We arrived in Paccha, which is consists of a collection of a few homes and crop fields, called chacra, a small school, municipal building, soccer field and a health post.  Only three blocks of road is paved right in the middle of “town.”  We walked up a hill (very slowly because I think we were close to 11,500 feet above sea level, possibly more) and entered the house.  There was a courtyard in the middle with buildings all around, including the kitchen which had a wood-burning hearth.  We ate a soup of potatoes with a hard boiled egg for breakfast and then went out to explore the family’s chacra.  Next to the house they have planted a mix of corn and potatoes, as well as a more well-maintained potato field.  To create the rows in the potato field, the family rents either a machine or a bull with a till to come through to make the furrows for the potato plants.  The potato plants had already passed their peak by the time we arrived, and the tops had been cut off so that worms didn’t get down into the potatoes while they continued to mature in the earth.  During our short visit, our host family harvested a whole month’s worth of potatoes by hand using an old rusty hoe.

Front of the house

Front of the house

Kitchen

Kitchen

Wood-fired hearth

Wood-fired hearth

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More rooms across the courtyard

More rooms across the courtyard

Potato soup with egg

Breakfast: Potato soup with egg!

Corn/beans mixed together in the near field and potatoes nearly ready for harvesting in the far field

Corn/beans mixed together in the near field and potatoes nearly ready for harvesting in the far field

Chris learning how to harvest potatoes with our host family

Chris learning how to harvest potatoes with our host family

After the family was done in the fields, we went for a walk farther up the hill to see the views and also a small park where there was a carnaval happening.  The views of the Mantaro Valley were breathtaking.  The rolling hills and mountains just seemed to go on and on.  During our walk we also passed a variety of animals like donkeys, cows and sheep.  The lady donkeys are given earrings for the festivals and they looked very pretty in them!  We returned to the house and ate another lunch of grilled trout with potatoes, packed up and attempted to head home before the rain started.  We could hear the thunder rumbling and echoing off the mountains.  We waited and waited (for 40 minutes total!) while rain/hail poured down until a car drove through town to take us back down to Jauja.  We piled into the car, with our host mom in the far back of the station wagon with two big sacks of harvested goodies, and we headed back down the mountainside.  We finally made it home with significantly sunburned necks (despite the long sleeved shirts and hats we had been wearing) and raging headaches from the altitude.  All in all, the day was a success and I really enjoyed getting to know Paccha and where our host family comes from.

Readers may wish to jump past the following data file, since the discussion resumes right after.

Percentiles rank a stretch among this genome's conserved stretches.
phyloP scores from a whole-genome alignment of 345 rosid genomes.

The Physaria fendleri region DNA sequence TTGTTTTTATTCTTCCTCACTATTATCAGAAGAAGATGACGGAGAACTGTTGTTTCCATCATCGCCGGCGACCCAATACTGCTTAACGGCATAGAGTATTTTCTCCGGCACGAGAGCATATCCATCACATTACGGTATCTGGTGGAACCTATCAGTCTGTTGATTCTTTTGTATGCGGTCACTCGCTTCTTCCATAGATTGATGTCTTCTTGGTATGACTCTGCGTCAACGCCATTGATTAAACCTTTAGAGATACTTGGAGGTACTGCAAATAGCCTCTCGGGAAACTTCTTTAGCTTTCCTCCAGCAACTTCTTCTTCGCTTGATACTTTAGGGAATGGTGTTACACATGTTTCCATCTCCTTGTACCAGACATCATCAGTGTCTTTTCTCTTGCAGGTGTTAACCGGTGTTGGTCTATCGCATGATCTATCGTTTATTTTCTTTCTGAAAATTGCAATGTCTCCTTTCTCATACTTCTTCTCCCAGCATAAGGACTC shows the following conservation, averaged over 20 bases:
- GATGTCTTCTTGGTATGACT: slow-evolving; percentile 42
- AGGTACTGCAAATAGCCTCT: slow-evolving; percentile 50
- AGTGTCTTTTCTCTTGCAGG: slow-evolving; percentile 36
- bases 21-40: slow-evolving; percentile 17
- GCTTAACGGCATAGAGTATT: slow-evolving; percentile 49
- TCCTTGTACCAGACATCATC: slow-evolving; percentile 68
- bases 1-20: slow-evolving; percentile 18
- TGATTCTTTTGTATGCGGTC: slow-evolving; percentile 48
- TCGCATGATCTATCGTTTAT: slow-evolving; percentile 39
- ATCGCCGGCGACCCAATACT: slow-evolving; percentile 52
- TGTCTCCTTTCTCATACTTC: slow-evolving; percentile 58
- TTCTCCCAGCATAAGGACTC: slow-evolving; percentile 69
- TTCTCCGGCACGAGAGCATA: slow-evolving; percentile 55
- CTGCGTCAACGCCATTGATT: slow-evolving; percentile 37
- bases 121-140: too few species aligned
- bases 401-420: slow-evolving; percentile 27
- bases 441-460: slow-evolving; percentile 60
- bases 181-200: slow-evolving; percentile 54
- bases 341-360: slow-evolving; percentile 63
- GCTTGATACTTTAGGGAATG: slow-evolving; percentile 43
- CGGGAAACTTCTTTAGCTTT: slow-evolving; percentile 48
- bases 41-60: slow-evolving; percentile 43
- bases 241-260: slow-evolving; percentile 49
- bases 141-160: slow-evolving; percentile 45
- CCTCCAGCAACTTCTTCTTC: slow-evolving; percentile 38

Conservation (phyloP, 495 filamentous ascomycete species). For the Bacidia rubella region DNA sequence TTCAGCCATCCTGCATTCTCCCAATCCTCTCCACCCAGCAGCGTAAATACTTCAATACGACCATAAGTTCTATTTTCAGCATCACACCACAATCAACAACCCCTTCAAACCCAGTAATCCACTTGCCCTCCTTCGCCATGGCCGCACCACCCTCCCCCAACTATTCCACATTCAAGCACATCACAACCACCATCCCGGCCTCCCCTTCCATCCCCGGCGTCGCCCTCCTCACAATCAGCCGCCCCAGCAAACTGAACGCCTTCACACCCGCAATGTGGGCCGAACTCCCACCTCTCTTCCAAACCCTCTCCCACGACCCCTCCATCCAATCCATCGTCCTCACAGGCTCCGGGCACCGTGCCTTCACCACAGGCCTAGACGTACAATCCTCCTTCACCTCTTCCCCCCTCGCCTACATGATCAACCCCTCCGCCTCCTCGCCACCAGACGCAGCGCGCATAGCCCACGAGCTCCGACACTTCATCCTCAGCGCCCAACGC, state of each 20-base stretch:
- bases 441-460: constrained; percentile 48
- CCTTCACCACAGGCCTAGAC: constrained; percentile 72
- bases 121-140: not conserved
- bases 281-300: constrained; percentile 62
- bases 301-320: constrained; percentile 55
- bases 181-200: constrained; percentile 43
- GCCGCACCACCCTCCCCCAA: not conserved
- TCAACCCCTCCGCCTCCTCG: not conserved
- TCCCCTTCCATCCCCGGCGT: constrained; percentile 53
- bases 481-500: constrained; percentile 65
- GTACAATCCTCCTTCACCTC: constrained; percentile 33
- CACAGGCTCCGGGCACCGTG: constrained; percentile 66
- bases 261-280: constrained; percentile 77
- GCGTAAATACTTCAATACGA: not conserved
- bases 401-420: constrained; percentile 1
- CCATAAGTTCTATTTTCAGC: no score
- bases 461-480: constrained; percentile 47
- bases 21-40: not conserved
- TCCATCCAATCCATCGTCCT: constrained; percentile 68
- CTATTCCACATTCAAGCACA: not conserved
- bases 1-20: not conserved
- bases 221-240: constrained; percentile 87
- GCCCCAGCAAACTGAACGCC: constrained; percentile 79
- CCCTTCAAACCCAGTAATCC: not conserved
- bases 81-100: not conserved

View of the Mantaro Valley

View of the Mantaro Valley

Lady donkey adorned with earrings

Lady donkey adorned with earrings

Small church on the way up the hillside

Small religious icon on the way up the hillside

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Donkey lugging feed up the hill for the sheep, cows, and the other animals to eat

Another stunning view of the valley

Another stunning view of the valley

Finally, Easter Sunday was the grand finale of Semana Santa.  Our host family celebrated the occasion by preparing lunch using a traditional Peruvian cooking method called pacchamanca.  They dig a hole into the earth and then cover it over with  dome of rocks.  Years ago people were able to position the rocks perfectly so that they wouldn’t cave into the hole, but today they enlist the help of a couple pieces of iron to keep things in place. The dome is then heated by firewood for a few hours until the rocks on top are white hot.  The meal is then cooked inside the hole by the heat of the rocks.  Once the rocks are hot enough, they plug up the hole on the front with a bit of earth and move all the white hot rocks off the top of the dome.  With a space now opened, the sweet potatoes and potatoes are put down first and then covered with rocks, then corn husks are put down with seasoned pork on top, then more corn husks and rocks, then a whole seasoned chicken, then more corn husks and rocks, then humitas (a corn meal mixture wrapped up in a husk kind of like tamales) are stacked on top, then more rocks and then pasto (long green grasses from the fields), then beans, then more pasto, then plastic sheets (from the bag that was holding the potatoes), then it’s all covered over with dirt and topped off with a cross made of two sticks.  The whole thing cooks for a half hour or so and then it’s deconstructed delicately so that the dirt doesn’t fall into the food and so that people don’t burn themselves trying to get the food out of the pit of hot rocks.  The food was served as soon as it was retrieved from the pit and we all sat in a big circle around the pacchamancha and ate the spoils with our hands.  The family only does this once a year because it’s so much work, but it’s definitely worth it because the food is so delicious!  We feel so lucky to have been included in this traditional lunch.  What a wonderful way to wrap up a fun and busy Semana Santa!

Hole dug and lined with rocks

Hole dug and lined with rocks

Rocks strategically placed over the hole (with a little iron to help stabilize things)

Rocks strategically placed over the hole (with a little iron to help stabilize things)

Firewood heating up the rocks

Firewood heating up the rocks

Plugging up the hole and removing the hot rocks from the top

Plugging up the hole and removing the hot rocks from the top

Placing sweet potatoes and potatoes into the pit first

Placing sweet potatoes and potatoes into the pit first

Then layering corn husks, meat, and humitas on top

Then layering corn husks, meat, and humitas on top

Covering over the food with pasto and plastic

Covering over the food with pasto and plastic

Finally covered over with earth and ready to cook for 30 minutes!

Finally covered over with earth and ready to cook for 30 minutes!

The spoils retrieved from the pit!

The spoils retrieved from the pit!

Lunch is served!  Clockwise from top: sweet potato, potato, pork, chicken, humita, beans, beef.  YUM.

Lunch is served! Clockwise from top: potatoes, sweet potato, pork, chicken, beans, beef. YUM.

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2 thoughts on “Semana Santa, Part Two

  1. Pingback: Chiloé | Vida Huancaína

  2. Pingback: Two weeks! | Vida Huancaína